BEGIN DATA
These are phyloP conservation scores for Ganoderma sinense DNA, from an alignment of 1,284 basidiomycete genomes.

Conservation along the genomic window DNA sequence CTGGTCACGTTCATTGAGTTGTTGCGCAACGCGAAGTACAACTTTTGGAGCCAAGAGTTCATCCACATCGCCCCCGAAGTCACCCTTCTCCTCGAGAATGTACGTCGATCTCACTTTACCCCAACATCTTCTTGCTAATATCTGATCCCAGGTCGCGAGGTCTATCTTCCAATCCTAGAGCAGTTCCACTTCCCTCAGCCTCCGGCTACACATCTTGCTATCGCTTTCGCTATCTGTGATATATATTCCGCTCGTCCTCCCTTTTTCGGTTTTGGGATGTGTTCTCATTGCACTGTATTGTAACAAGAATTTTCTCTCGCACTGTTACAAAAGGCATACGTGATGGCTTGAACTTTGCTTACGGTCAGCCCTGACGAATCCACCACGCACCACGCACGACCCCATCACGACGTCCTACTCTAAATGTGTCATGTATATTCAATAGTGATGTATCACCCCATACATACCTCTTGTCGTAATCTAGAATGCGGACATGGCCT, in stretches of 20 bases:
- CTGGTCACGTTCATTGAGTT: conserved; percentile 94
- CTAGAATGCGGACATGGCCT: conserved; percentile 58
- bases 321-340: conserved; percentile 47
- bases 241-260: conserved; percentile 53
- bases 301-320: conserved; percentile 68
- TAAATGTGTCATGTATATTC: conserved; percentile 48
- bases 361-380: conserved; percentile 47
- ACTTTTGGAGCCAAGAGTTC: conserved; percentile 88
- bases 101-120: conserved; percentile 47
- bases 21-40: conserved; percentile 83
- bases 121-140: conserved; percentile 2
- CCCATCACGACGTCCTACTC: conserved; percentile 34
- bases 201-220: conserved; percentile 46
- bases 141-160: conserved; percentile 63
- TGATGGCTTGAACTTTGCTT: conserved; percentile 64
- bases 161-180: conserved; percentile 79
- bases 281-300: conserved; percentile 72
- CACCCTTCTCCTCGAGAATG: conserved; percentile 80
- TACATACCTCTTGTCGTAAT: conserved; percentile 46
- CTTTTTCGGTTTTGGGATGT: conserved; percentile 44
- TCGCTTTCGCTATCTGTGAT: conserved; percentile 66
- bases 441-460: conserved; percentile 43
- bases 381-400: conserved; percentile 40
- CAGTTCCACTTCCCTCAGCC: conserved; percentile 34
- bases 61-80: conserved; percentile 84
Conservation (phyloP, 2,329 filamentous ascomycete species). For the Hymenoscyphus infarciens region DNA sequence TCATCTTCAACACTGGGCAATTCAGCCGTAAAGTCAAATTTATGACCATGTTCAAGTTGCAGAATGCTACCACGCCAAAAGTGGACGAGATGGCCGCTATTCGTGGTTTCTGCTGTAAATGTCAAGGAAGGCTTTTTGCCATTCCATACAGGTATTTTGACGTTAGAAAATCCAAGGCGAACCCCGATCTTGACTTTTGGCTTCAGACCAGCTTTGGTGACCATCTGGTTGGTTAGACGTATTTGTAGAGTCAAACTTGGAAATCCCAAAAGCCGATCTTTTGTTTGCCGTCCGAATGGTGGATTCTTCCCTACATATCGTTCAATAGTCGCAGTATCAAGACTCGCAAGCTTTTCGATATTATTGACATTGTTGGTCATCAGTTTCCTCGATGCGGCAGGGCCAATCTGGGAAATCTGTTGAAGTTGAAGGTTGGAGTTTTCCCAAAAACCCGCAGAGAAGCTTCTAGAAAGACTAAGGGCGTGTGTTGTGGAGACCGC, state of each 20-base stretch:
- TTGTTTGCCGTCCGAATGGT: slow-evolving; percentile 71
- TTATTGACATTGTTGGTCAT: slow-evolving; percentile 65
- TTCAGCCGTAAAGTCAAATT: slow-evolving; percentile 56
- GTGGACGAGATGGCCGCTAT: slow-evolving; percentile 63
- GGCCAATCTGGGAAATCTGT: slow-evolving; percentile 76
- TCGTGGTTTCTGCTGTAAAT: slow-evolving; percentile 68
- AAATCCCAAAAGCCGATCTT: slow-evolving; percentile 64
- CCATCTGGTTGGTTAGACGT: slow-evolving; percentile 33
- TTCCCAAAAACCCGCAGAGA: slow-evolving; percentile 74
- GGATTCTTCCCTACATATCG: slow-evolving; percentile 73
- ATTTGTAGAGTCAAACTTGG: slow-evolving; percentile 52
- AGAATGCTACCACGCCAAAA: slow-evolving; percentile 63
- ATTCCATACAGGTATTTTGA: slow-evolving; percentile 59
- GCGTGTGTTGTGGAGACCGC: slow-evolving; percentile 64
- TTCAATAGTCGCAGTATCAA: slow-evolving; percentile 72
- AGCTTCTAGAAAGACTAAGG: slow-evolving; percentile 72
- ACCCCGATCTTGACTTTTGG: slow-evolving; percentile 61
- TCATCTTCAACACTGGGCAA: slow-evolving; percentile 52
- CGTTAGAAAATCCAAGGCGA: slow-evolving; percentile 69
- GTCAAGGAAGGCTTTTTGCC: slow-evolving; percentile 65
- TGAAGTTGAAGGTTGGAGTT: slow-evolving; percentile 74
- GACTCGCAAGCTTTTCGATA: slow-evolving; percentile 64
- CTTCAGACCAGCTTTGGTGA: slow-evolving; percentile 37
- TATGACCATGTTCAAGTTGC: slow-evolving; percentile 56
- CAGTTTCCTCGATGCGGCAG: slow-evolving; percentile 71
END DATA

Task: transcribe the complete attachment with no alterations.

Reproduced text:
These are phyloP conservation scores for Ganoderma sinense DNA, from an alignment of 1,284 basidiomycete genomes.

Conservation along the genomic window DNA sequence CTGGTCACGTTCATTGAGTTGTTGCGCAACGCGAAGTACAACTTTTGGAGCCAAGAGTTCATCCACATCGCCCCCGAAGTCACCCTTCTCCTCGAGAATGTACGTCGATCTCACTTTACCCCAACATCTTCTTGCTAATATCTGATCCCAGGTCGCGAGGTCTATCTTCCAATCCTAGAGCAGTTCCACTTCCCTCAGCCTCCGGCTACACATCTTGCTATCGCTTTCGCTATCTGTGATATATATTCCGCTCGTCCTCCCTTTTTCGGTTTTGGGATGTGTTCTCATTGCACTGTATTGTAACAAGAATTTTCTCTCGCACTGTTACAAAAGGCATACGTGATGGCTTGAACTTTGCTTACGGTCAGCCCTGACGAATCCACCACGCACCACGCACGACCCCATCACGACGTCCTACTCTAAATGTGTCATGTATATTCAATAGTGATGTATCACCCCATACATACCTCTTGTCGTAATCTAGAATGCGGACATGGCCT, in stretches of 20 bases:
- CTGGTCACGTTCATTGAGTT: conserved; percentile 94
- CTAGAATGCGGACATGGCCT: conserved; percentile 58
- bases 321-340: conserved; percentile 47
- bases 241-260: conserved; percentile 53
- bases 301-320: conserved; percentile 68
- TAAATGTGTCATGTATATTC: conserved; percentile 48
- bases 361-380: conserved; percentile 47
- ACTTTTGGAGCCAAGAGTTC: conserved; percentile 88
- bases 101-120: conserved; percentile 47
- bases 21-40: conserved; percentile 83
- bases 121-140: conserved; percentile 2
- CCCATCACGACGTCCTACTC: conserved; percentile 34
- bases 201-220: conserved; percentile 46
- bases 141-160: conserved; percentile 63
- TGATGGCTTGAACTTTGCTT: conserved; percentile 64
- bases 161-180: conserved; percentile 79
- bases 281-300: conserved; percentile 72
- CACCCTTCTCCTCGAGAATG: conserved; percentile 80
- TACATACCTCTTGTCGTAAT: conserved; percentile 46
- CTTTTTCGGTTTTGGGATGT: conserved; percentile 44
- TCGCTTTCGCTATCTGTGAT: conserved; percentile 66
- bases 441-460: conserved; percentile 43
- bases 381-400: conserved; percentile 40
- CAGTTCCACTTCCCTCAGCC: conserved; percentile 34
- bases 61-80: conserved; percentile 84
Conservation (phyloP, 2,329 filamentous ascomycete species). For the Hymenoscyphus infarciens region DNA sequence TCATCTTCAACACTGGGCAATTCAGCCGTAAAGTCAAATTTATGACCATGTTCAAGTTGCAGAATGCTACCACGCCAAAAGTGGACGAGATGGCCGCTATTCGTGGTTTCTGCTGTAAATGTCAAGGAAGGCTTTTTGCCATTCCATACAGGTATTTTGACGTTAGAAAATCCAAGGCGAACCCCGATCTTGACTTTTGGCTTCAGACCAGCTTTGGTGACCATCTGGTTGGTTAGACGTATTTGTAGAGTCAAACTTGGAAATCCCAAAAGCCGATCTTTTGTTTGCCGTCCGAATGGTGGATTCTTCCCTACATATCGTTCAATAGTCGCAGTATCAAGACTCGCAAGCTTTTCGATATTATTGACATTGTTGGTCATCAGTTTCCTCGATGCGGCAGGGCCAATCTGGGAAATCTGTTGAAGTTGAAGGTTGGAGTTTTCCCAAAAACCCGCAGAGAAGCTTCTAGAAAGACTAAGGGCGTGTGTTGTGGAGACCGC, state of each 20-base stretch:
- TTGTTTGCCGTCCGAATGGT: slow-evolving; percentile 71
- TTATTGACATTGTTGGTCAT: slow-evolving; percentile 65
- TTCAGCCGTAAAGTCAAATT: slow-evolving; percentile 56
- GTGGACGAGATGGCCGCTAT: slow-evolving; percentile 63
- GGCCAATCTGGGAAATCTGT: slow-evolving; percentile 76
- TCGTGGTTTCTGCTGTAAAT: slow-evolving; percentile 68
- AAATCCCAAAAGCCGATCTT: slow-evolving; percentile 64
- CCATCTGGTTGGTTAGACGT: slow-evolving; percentile 33
- TTCCCAAAAACCCGCAGAGA: slow-evolving; percentile 74
- GGATTCTTCCCTACATATCG: slow-evolving; percentile 73
- ATTTGTAGAGTCAAACTTGG: slow-evolving; percentile 52
- AGAATGCTACCACGCCAAAA: slow-evolving; percentile 63
- ATTCCATACAGGTATTTTGA: slow-evolving; percentile 59
- GCGTGTGTTGTGGAGACCGC: slow-evolving; percentile 64
- TTCAATAGTCGCAGTATCAA: slow-evolving; percentile 72
- AGCTTCTAGAAAGACTAAGG: slow-evolving; percentile 72
- ACCCCGATCTTGACTTTTGG: slow-evolving; percentile 61
- TCATCTTCAACACTGGGCAA: slow-evolving; percentile 52
- CGTTAGAAAATCCAAGGCGA: slow-evolving; percentile 69
- GTCAAGGAAGGCTTTTTGCC: slow-evolving; percentile 65
- TGAAGTTGAAGGTTGGAGTT: slow-evolving; percentile 74
- GACTCGCAAGCTTTTCGATA: slow-evolving; percentile 64
- CTTCAGACCAGCTTTGGTGA: slow-evolving; percentile 37
- TATGACCATGTTCAAGTTGC: slow-evolving; percentile 56
- CAGTTTCCTCGATGCGGCAG: slow-evolving; percentile 71